Chapter+04+Answers+to+end-of-chapter+questions

Chapter+04+Answers+to+end-of-chapter+questions - PART 2...

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PART 2 MEASURING RISK CHAPTER 4 RISKS OF FINANCIAL INTERMEDIATION Chapter outline Interest Rate Risk Market Risk Credit Risk Off-balance-sheet Risk Technology and Operational Risks Foreign Exchange Risk Country or Sovereign Risk Liquidity Risk Insolvency Risk Other Risks and the Interaction of Risks Instructor’s Resource Manual t/a Financial Institutions Management 2e by Lange, Saunders, 1
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Answers to end-of-chapter questions QUESTIONS AND PROBLEMS 1. What is the process of asset transformation performed by a financial institution? Why does this process often lead to the creation of interest rate risk ? What is interest rate risk? Asset transformation by an FI involves purchasing primary assets and issuing secondary assets as a source of funds. The primary securities purchased by the FI often have maturity and liquidity characteristics that are different from the secondary securities issued by the FI. For example, a bank buys medium- to long-term bonds and makes medium-term loans with funds raised by issuing short-term deposits. Interest rate risk occurs because the prices and reinvestment income characteristics of long-term assets react to changes in market interest rates differently from the prices and interest expense characteristics of short-term deposits. Interest rate risk is the effect on prices (value) and interim cash flows (interest coupon payment) caused by changes in the level of interest rates during the life of the financial asset. 2. What is refinancing risk ? How is refinancing risk part of interest rate risk? If an FI funds long-term fixed-rate assets with short-term liabilities, what will be the impact on earnings of an increase in the rate of interest? A decrease in the rate of interest? Refinancing risk is the uncertainty of the cost of a new source of funds that are being used to finance a long-term fixed-rate asset. This risk occurs when an FI is holding assets with maturities greater than the maturities of its liabilities. For example, if a bank has a 10-year fixed-rate loan funded by a two-year time deposit, the bank faces a risk of borrowing new deposits, or refinancing, at a higher rate in two years. Thus, interest rate increases would reduce net interest income. The bank would benefit if the rates fall as the cost of renewing the deposits would decrease, while the earning rate on the assets would not change. In this case, net interest income would increase. 3. What is reinvestment risk ? How is reinvestment risk part of interest rate risk? If an FI funds short-term assets with long-term liabilities, what will be the impact on earnings of a decrease in the rate of interest? An increase in the rate of interest? Reinvestment risk is the uncertainty of the earning rate on the redeployment of assets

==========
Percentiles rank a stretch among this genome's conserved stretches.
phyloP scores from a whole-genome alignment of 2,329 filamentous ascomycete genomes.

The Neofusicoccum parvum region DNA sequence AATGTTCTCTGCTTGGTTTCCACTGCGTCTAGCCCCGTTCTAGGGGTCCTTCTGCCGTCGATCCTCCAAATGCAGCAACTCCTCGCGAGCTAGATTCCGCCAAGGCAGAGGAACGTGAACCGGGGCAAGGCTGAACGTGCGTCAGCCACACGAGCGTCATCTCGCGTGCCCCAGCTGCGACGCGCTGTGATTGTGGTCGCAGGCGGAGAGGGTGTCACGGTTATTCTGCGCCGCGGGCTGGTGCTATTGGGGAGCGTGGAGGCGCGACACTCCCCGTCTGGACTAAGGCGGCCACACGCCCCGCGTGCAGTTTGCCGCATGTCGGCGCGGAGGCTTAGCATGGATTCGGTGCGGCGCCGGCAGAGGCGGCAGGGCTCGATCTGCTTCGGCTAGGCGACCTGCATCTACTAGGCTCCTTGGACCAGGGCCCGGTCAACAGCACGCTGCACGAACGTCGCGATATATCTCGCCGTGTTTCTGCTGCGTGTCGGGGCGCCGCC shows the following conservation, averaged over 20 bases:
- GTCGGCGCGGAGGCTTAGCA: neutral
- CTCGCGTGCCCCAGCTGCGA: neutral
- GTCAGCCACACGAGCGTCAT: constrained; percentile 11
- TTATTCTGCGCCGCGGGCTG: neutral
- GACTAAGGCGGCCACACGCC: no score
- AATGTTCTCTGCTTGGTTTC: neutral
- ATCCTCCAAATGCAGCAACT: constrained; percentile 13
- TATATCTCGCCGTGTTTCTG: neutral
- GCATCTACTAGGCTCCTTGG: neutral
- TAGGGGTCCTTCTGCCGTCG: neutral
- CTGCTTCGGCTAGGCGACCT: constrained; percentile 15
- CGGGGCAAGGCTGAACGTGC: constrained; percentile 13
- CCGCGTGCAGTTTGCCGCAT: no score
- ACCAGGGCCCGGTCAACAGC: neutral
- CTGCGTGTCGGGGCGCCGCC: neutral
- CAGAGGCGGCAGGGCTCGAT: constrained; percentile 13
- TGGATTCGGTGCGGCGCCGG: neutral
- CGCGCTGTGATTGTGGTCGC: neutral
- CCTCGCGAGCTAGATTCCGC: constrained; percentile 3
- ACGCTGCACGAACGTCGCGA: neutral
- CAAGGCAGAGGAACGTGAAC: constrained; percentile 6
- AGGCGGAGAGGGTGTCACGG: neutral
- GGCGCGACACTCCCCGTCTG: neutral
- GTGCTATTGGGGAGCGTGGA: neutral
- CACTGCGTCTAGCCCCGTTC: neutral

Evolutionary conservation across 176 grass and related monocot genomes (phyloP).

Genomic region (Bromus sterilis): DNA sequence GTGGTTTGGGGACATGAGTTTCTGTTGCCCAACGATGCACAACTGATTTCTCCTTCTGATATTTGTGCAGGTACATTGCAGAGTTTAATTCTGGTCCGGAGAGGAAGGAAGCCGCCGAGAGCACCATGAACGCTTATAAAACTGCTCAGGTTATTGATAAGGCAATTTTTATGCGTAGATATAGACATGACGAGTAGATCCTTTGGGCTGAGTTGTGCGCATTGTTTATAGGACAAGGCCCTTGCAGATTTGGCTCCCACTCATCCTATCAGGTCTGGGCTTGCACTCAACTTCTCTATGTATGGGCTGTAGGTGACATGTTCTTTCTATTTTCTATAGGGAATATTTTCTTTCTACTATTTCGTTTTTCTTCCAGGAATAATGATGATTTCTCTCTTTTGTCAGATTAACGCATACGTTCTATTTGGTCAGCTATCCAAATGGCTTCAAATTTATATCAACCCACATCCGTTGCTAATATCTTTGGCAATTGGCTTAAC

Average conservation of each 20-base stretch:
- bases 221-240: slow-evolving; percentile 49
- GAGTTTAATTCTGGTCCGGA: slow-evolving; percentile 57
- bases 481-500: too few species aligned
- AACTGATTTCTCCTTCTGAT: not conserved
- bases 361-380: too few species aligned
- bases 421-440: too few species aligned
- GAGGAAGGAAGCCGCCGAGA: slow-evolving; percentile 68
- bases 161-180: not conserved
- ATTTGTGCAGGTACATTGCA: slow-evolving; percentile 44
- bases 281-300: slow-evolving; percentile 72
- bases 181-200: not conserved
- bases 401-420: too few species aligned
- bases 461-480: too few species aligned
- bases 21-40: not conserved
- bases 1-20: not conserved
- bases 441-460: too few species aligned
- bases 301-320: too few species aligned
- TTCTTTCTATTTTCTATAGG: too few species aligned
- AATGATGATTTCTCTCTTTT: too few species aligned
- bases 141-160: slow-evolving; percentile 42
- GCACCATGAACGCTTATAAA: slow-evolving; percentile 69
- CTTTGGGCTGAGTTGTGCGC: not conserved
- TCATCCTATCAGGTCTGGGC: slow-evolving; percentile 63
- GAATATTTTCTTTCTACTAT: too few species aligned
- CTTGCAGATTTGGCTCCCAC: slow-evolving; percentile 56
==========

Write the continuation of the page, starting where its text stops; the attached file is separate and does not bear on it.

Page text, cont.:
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This note was uploaded on 08/21/2009 for the course FINS 3630 taught by Professor Yip during the Three '09 term at University of New South Wales.

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Chapter+04+Answers+to+end-of-chapter+questions - PART 2...

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